I guess I am in the mindset that Talisman is really cool but very simple compared to a lot of the miniature games we play.  I have always seen it being a lot of fun because of all the fantasy ideas implemented and all of us playing to make it a lot more fun.  Beer, food, ridicule....the occasional cheating and being just plain mean because you feel like picking on a certain individual that day.  And we laugh and are merry.  

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I keep all cards separated out and use one small box expansion at a time, and use which ever corner sections we feel like at the time. I love theme and hate having everything mushed in together.

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Because I'm working in a technical kind of area, I'm a big believer in "intended use".

 

I have not seen an expansion that caveats "Can only be played with _____ expansions" or similar.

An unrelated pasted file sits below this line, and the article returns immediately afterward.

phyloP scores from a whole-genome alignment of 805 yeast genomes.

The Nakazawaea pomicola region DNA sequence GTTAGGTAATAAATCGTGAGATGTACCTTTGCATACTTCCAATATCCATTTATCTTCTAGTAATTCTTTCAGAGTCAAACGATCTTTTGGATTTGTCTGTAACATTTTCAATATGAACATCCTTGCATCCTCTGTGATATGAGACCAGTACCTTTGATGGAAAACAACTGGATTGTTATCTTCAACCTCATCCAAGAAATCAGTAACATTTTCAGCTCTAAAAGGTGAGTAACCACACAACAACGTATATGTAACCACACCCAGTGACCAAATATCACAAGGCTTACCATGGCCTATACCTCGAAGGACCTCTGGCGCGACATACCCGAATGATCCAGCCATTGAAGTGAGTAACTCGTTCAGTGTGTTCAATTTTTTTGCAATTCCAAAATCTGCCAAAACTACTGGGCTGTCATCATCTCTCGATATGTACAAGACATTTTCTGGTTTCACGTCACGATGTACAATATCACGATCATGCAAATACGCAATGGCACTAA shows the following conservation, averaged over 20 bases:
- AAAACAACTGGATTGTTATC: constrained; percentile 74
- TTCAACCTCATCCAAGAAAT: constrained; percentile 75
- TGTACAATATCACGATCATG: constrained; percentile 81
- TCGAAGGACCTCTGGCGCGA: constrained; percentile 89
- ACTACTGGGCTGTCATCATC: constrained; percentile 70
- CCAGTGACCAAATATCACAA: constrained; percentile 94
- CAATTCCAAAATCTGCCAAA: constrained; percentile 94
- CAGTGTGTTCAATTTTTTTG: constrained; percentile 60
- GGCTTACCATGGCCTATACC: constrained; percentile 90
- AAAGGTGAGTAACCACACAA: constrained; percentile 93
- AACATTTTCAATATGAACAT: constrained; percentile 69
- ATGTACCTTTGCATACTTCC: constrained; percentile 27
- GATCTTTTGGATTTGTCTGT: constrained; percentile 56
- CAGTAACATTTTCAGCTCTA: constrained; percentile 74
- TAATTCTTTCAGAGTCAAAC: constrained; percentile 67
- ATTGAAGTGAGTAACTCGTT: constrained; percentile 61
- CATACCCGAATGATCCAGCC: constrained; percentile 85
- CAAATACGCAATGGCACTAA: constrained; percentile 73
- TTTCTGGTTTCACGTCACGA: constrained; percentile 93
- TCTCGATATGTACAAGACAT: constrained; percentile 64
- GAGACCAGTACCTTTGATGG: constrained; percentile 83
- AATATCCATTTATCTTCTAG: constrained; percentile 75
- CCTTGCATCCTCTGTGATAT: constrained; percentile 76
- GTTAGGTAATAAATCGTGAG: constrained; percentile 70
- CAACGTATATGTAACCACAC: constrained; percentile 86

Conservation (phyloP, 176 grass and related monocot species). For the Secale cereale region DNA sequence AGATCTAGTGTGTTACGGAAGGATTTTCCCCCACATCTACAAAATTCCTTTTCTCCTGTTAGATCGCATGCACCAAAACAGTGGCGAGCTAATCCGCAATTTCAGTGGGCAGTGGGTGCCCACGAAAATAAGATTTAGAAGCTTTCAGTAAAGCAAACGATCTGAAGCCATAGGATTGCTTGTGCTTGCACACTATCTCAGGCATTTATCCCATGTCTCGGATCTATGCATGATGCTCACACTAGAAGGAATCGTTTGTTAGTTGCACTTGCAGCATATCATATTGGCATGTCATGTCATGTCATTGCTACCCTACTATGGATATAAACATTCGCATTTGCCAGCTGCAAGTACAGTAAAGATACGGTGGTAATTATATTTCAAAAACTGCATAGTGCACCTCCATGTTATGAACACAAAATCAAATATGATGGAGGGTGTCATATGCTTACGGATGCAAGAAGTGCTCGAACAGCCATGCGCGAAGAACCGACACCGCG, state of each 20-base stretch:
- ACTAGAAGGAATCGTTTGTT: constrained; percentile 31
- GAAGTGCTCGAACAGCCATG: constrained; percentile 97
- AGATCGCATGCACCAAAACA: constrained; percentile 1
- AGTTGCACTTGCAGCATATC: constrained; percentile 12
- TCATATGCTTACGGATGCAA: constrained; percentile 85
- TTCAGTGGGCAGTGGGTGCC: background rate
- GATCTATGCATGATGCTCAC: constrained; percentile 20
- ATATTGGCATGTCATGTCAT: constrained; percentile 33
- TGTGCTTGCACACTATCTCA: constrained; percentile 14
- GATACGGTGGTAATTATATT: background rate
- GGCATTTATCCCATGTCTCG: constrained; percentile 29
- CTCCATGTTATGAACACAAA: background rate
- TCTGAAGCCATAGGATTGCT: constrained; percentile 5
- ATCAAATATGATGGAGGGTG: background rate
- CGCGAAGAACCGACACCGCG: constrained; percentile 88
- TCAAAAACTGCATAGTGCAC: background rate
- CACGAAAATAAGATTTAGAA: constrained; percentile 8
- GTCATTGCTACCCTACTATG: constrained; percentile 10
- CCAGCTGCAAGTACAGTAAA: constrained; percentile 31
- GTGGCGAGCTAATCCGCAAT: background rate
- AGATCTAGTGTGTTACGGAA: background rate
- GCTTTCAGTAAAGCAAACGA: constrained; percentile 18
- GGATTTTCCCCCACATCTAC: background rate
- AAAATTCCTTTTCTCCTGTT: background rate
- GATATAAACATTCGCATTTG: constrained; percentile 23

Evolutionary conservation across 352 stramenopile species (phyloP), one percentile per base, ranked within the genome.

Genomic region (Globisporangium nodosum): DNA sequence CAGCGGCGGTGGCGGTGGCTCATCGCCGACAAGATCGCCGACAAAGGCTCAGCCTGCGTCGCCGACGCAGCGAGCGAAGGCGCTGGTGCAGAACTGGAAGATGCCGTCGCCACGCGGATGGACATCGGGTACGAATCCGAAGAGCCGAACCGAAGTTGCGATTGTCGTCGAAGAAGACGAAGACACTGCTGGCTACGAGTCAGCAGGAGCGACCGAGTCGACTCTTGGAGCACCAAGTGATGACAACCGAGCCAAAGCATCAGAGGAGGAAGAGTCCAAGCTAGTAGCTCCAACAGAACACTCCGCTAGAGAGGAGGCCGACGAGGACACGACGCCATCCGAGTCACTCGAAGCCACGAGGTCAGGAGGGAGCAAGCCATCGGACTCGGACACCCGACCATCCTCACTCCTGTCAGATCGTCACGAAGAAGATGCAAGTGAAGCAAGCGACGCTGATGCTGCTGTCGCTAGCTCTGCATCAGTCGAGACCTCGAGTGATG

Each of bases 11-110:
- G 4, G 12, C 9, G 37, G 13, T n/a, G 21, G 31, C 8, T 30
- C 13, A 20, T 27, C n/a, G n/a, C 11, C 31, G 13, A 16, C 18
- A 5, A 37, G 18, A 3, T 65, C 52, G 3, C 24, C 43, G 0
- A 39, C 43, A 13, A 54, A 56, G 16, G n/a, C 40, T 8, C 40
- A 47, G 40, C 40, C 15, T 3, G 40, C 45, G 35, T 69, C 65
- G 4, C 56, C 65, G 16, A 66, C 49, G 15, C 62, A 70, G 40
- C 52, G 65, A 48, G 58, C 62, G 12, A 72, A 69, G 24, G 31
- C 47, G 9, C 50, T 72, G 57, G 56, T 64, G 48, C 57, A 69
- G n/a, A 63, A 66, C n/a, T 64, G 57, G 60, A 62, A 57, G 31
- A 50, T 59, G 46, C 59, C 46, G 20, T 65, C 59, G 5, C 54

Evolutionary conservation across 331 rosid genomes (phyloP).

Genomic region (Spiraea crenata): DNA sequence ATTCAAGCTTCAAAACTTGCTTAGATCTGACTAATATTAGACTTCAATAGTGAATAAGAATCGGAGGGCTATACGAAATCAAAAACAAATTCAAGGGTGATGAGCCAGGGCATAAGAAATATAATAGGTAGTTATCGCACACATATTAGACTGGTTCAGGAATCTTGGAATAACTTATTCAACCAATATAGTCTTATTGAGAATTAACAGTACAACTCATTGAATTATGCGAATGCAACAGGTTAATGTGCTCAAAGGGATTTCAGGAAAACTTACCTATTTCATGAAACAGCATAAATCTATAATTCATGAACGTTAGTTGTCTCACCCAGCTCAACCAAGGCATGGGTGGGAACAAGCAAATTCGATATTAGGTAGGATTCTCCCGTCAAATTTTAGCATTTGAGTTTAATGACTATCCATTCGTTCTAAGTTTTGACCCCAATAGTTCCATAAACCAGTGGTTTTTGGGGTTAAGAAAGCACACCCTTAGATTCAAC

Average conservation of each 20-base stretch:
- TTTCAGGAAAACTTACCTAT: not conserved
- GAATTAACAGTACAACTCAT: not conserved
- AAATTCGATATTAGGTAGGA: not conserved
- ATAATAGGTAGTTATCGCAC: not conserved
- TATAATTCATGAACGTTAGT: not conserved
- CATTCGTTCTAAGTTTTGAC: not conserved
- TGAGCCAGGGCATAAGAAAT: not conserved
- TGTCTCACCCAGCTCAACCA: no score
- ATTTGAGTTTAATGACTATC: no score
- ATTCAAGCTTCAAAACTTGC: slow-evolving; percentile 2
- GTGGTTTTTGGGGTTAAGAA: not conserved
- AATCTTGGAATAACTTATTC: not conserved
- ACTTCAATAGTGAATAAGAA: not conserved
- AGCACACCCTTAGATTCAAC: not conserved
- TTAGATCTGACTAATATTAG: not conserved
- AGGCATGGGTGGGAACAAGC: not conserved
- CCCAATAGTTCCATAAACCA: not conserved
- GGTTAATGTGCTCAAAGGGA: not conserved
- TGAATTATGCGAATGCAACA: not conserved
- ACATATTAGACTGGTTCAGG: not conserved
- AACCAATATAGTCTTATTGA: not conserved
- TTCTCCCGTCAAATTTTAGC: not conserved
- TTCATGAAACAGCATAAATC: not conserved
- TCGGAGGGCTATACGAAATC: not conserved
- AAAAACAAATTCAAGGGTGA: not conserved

Rather I see verbiage that says can be used with any or all expansions.

 

It is nice to know (thank you FFG) that they can be played without all expansions, but I do believe that the intention is full - compatibility (despite some flaws that even I may house-rule ... but I would never think of separating out a full expansion and just use the others).

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I feel like a big adventure deck can be a curse and a blessing. Reminds me of my munchkin cards, to many to even wanna play anymore. The Thief and Ministrel definitivly suffer from big adventure card decks. What me and a friend i dooing now is that we own eatch of our big box expansions, and reaper(cuz u need it). And then we get together to play we use one of our games and use all big boxes(3 corners). That way in the future our adventure decks can differ a bit. Basicly I own two big boxes+reaper. Him one big+reaper + gonna get 1-2 more soon.